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For children, adolescents and educated adults, comparing fractions with common numerators (e.g., 4/5 vs. 4/9) is more challenging than comparing fractions with common denominators (e.g., 3/4 vs. 6/4) or fractions with no common components (e.g., 5/7 vs. 6/2). Errors are related to the tendency to rely on the “greater the whole number, the greater the fraction” strategy, according to which 4/9 seems larger than 4/5 because 9 is larger than 5. We aimed to determine whether the ability of adolescents and educated adults to compare fractions with common numerators was rooted in part in their ability to inhibit the use of this misleading strategy by adapting the negative priming paradigm. We found that participants were slower to compare the magnitude of two fractions with common denominators after they compared the magnitude of two fractions with common numerators than after they decided which of two fractions possessed a denominator larger than the numerator. The negative priming effects reported suggest that inhibitory control is needed at all ages to avoid errors when comparing fractions with common numerators.

Learning rational numbers, particularly the concept of fractions, is challenging for students (

The natural number bias (

According to

Taken together, findings from these previous studies tentatively suggest that participants might be more error prone when comparing two fractions with common numerators because they apply a well-known strategy consisting of choosing the fraction with the greater whole number when the fractions have common components (i.e., the “greater the whole number, the greater the fraction” strategy). While this strategy is efficient for comparing fractions with common denominators, it can leads to systematic errors when comparing fractions with common numerators. In this context, the present study aimed to determine whether the inhibition of the well-known “greater the whole number, the greater the fraction” strategy is needed to compare fractions with common numerators in adolescents and in educated adults as in other types of logico-mathematical problems.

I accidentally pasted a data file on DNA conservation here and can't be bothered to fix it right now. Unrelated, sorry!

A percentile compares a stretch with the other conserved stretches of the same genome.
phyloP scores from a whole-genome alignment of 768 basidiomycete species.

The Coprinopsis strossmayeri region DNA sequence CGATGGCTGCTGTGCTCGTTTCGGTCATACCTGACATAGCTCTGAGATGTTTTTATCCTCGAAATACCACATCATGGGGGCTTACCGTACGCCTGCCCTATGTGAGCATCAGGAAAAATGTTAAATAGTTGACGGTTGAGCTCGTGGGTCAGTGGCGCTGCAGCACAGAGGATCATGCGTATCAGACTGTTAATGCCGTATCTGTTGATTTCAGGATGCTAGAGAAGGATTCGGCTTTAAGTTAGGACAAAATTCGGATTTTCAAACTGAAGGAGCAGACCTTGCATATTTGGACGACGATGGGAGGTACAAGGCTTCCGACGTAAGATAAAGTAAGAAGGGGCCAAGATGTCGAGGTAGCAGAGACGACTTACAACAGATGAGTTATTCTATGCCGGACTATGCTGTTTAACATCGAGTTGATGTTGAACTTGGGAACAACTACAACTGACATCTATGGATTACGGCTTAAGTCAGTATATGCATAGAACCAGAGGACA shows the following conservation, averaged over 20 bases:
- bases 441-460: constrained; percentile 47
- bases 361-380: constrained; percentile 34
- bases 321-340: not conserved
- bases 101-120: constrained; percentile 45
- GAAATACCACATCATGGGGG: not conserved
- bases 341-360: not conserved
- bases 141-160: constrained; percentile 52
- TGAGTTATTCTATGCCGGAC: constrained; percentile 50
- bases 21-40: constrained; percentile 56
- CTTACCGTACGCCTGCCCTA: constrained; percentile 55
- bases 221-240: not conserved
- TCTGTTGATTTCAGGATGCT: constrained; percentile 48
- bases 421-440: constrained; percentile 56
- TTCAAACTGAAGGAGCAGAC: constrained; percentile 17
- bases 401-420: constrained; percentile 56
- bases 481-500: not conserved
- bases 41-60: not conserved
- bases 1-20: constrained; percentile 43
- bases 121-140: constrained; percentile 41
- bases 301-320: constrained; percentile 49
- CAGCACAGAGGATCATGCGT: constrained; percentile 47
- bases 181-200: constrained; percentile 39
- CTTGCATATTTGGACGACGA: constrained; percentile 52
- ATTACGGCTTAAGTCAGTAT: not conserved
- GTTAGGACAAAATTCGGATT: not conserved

According to dual-process theories of human thinking (

Importantly, the failure to inhibit a misleading strategy partly explains not only systematic errors in logical Piagetian problems but also systematic difficulties faced by children in literacy (

Some studies have already demonstrated that the inhibition of contextual or perceptual cues is needed to compare fractions. For example, ^{th} and 8^{th} graders with better conceptual and procedural knowledge of fractions displayed better performance in an anti-saccade task, a typical inhibitory control task. More generally, comparing the magnitudes of numbers sometimes requires inhibiting contextual or perceptual cues, such as the physical size of the number (

The negative priming paradigm was originally designed by

Negative priming effects were originally reported in attentional tasks to reveal the inhibition of distractors (e.g.,

In the present study, we designed a variant of the negative priming paradigm originally designed by ^{th} graders who are able to successfully compare the magnitude of common numerator items (i.e., the prime in the test condition in our negative priming paradigm). We also tested young adults because we used age as a proxy of the skill to compare fractions, young adults being more skilled than 9^{th} graders.